Kimberley Strassel
‏
Verified account

 
@KimStrassel
May 16
More



6. Now NYT tells us FBI didn't debrief downer until August 2nd. And Nunes says no "official intelligence" from allies was delivered to FBI about that convo prior to July 31. So how did FBI get Downer details? (Political actors?) And what really did inspire the CI investigation?
Let me explain this. In May 2016 Australia's High Commissioner to the UK, Alexander Downer (a Hillary friend) met with Papadopoulos in a London wine bar and questioned him about Russia and the Hillary emails. Two months later he reportedly forwarded information about the conversation to the FBI, which it claimed was the basis for the counterintelligence investigation of Trump, but as Strassel notes – Downer wasn't questioned by the FBI until days after the investigation was opened.

Halper and Downer weren't alone in trying to see if Papadopoulos had information about the hacked DNC emails (whose impenetrable password you may recall, was "password").

Former FBI agent Mark Wauck suggests Halper may have been operating under a preliminary investigation(PI), not a full Investigation (FI)
The FBI is asked--way back as early as 2015, but who knows? -- to be helpful to the Dems and they agree. What they do is they hire non-government consultants with close Dem ties to do "analytical work" for them, which happens to include total access to NSA data. Advantages? For the Dems, obviously, access to EVERYTHING digital. A gold mine for modern campaign research. For the FBI there's also an advantage. They get to play dumb -- gosh, we didn't know they were looking at all that stuff! They also don't have to falsify anything, like making [stuff] up to "justify" opening a FI [full investigation]on an American citizen and then lying to the FISC to get a FISA on the USPER [US person] and having to continually renew the FISA and lie all over again to the FISC each renewal. And the beauty of it all is, who's ever going to find out? And even if they do, how do you prove criminal intent?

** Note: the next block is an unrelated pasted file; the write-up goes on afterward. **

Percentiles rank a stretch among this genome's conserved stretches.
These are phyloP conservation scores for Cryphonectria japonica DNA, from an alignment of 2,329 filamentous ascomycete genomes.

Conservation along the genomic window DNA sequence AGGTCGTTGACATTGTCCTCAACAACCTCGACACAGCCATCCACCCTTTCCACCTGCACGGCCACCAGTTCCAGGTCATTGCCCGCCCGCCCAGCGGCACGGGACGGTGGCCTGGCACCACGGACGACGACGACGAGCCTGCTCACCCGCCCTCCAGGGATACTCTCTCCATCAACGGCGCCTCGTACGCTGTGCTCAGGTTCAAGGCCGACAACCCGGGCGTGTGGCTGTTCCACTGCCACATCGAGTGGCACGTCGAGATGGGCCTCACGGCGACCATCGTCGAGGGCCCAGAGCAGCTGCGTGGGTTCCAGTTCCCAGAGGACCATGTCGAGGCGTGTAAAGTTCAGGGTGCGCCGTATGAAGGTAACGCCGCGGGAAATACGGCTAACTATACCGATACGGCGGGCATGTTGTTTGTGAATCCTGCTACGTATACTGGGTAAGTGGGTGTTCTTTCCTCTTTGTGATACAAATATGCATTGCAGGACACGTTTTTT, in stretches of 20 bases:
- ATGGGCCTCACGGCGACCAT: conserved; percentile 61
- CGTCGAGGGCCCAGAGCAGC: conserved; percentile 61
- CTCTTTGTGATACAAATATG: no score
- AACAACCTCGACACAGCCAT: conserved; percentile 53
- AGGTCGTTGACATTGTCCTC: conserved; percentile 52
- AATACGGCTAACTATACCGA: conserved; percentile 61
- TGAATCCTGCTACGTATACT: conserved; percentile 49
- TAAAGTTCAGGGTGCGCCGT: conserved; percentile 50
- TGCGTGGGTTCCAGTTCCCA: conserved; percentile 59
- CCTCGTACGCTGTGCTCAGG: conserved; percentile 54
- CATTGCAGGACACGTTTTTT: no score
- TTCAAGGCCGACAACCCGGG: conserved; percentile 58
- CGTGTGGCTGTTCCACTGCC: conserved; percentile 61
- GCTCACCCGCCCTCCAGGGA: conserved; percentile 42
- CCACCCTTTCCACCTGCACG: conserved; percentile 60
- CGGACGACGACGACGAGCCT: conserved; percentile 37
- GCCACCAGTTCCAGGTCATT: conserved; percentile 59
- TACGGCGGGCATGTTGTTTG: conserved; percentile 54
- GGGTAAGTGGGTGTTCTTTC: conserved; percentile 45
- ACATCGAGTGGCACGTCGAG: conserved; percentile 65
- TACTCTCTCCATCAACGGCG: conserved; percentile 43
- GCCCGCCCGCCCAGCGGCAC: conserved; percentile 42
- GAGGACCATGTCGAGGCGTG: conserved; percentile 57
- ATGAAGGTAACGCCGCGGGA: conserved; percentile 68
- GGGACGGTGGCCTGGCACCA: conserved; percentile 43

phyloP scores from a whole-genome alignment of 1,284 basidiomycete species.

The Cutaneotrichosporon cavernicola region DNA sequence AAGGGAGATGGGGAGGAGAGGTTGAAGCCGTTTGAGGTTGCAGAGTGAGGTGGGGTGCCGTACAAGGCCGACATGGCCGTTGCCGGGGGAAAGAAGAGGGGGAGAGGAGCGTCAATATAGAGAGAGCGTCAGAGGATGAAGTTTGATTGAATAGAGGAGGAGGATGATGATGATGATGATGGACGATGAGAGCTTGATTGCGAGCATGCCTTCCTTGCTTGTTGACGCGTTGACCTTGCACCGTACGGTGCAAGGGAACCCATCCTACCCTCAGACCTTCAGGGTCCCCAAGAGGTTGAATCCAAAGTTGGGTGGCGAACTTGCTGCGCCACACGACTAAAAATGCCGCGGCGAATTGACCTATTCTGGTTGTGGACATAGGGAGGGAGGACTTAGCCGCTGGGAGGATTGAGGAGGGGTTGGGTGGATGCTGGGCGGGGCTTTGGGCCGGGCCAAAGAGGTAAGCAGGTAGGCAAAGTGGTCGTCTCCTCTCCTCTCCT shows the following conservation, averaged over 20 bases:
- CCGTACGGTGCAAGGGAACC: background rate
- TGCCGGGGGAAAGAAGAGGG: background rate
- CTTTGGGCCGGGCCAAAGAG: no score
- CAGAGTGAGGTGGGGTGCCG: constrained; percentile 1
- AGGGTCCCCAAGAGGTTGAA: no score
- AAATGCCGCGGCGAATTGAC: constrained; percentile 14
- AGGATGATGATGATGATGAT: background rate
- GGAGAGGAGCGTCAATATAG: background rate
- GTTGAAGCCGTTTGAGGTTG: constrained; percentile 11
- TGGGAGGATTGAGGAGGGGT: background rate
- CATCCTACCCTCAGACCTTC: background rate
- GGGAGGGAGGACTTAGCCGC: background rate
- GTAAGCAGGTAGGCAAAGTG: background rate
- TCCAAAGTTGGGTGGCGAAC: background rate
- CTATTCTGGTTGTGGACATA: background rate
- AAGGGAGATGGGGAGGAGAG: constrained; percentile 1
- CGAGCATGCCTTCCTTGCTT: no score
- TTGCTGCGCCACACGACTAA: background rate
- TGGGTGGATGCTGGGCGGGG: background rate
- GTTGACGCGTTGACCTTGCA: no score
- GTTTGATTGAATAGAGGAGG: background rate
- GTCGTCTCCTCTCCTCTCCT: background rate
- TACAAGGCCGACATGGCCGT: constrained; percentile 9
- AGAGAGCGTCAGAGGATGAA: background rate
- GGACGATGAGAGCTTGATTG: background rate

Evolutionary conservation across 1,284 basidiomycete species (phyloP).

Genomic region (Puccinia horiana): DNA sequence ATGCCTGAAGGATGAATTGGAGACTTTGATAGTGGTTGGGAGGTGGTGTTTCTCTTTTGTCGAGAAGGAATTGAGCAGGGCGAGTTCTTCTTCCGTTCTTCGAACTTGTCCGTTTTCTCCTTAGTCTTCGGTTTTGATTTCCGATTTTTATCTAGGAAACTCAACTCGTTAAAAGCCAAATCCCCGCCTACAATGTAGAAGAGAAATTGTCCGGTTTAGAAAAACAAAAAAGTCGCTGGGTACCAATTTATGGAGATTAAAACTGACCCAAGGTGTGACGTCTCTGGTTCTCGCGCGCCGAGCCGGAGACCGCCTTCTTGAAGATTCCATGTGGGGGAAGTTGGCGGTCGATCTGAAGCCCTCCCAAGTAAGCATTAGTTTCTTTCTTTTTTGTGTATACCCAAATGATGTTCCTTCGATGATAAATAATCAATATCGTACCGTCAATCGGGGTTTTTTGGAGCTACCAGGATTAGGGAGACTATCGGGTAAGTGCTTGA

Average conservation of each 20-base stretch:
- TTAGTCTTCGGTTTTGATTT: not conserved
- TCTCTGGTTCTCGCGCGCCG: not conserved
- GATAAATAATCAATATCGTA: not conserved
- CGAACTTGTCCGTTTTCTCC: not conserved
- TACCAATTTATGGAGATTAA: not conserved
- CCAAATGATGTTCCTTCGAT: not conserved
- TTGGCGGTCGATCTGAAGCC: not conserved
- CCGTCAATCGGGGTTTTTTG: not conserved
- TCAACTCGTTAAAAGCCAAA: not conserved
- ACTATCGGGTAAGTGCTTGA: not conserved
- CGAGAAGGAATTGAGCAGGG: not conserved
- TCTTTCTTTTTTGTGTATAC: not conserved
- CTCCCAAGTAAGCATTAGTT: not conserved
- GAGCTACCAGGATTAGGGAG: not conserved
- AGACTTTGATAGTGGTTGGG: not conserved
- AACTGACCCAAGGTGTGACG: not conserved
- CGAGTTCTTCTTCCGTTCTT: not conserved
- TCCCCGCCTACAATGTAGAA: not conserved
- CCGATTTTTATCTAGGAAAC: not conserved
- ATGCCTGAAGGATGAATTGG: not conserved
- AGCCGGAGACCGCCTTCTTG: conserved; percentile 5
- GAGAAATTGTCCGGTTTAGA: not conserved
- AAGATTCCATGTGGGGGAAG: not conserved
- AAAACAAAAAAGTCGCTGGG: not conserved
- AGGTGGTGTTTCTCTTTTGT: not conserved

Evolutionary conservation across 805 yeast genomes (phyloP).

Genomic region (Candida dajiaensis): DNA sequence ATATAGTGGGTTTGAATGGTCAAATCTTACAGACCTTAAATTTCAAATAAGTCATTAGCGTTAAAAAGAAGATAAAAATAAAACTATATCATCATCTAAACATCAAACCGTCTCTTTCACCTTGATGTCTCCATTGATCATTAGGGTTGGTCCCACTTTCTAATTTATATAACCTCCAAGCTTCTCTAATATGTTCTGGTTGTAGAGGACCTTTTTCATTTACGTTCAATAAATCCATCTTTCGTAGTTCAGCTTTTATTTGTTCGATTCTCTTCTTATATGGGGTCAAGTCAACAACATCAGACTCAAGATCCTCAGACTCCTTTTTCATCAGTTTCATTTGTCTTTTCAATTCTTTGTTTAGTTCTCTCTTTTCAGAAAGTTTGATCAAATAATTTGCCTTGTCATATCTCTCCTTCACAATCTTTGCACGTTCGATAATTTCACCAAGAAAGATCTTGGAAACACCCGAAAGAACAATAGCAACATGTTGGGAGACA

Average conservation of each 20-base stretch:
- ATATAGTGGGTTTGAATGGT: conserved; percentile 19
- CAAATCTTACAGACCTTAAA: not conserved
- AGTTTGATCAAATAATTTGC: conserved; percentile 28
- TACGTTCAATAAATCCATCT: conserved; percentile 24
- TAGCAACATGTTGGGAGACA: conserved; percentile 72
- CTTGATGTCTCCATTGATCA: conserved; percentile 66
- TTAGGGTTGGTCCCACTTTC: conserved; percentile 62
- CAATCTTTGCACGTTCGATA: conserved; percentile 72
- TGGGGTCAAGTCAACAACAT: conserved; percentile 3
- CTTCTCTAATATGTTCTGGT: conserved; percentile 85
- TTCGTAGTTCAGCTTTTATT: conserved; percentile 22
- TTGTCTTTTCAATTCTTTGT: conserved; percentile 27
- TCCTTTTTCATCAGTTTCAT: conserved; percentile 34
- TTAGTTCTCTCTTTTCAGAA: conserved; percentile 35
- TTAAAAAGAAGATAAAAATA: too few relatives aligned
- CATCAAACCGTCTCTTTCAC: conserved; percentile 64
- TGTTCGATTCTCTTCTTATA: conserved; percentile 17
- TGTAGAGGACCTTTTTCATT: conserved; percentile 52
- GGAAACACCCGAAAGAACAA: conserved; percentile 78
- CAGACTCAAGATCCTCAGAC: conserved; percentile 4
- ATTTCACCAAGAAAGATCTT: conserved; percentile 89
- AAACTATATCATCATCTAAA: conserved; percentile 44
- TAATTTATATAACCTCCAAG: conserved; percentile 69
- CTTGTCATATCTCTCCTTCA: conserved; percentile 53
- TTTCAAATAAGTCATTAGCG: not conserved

So everything's humming along until a pain in the a** named Mike Rogers at NSA does an audit in 4/2016, just as the real campaign season is about to start. And Rogers learns that 85% of the searches the FBI has done between 12/2015 and 4/2016 have been totally out of bounds. And he clamps down -- no more non-government contractors, tight auditing on searches of NSA data. Oh sh*t! What to do, just give up? Well, not necessarily, but there's a lot more work involved and a lot more fudging the facts. What the FBI needs to do now is get a FISA that will cover their a** and provide coverage on the GOPers going forward. That means, first get a FI on an USPER [US person] connected to the Trump campaign (who looks, in [April] or [May] 2016, like the GOP candidate) so you can then get that FISA. That's not so easy, because they've got to find an USPER with that profile who they can plausibly present as a Russian spy. But they have this source named Halper.
So they first open a PI [preliminary investigation]. That allows them to legally use NatSec Letters and other investigative techniques to keep at least some of what they were doing going. But importantly this allows them to legally use Halper to try to frame people connected to the Trump campaign -- IOW, find someone to open a FI on so they can then get that FISA. However the PI is framed, that's what they're looking to do. It has legal form, even if the real intent is to help the Dems. And you can see why this had to be a CI [counterintelligence] thing, so in a sense the Russia narrative was almost inevitable -- no other bogeyman would really fit the bill, and especially on short notice.
So that's what they do, and Halper helps them come up with Papadopoulos and Page, so by the end of July they've got their FI. Problem. Their first FISA is rejected, but eventually, 10/2016, they get that.
And then Trump wins and Rogers visits Trump Tower. And the Deep State has a fit.
If his surmise is valid, it's likely all leading Republican contenders were also the subject of preliminary investigations.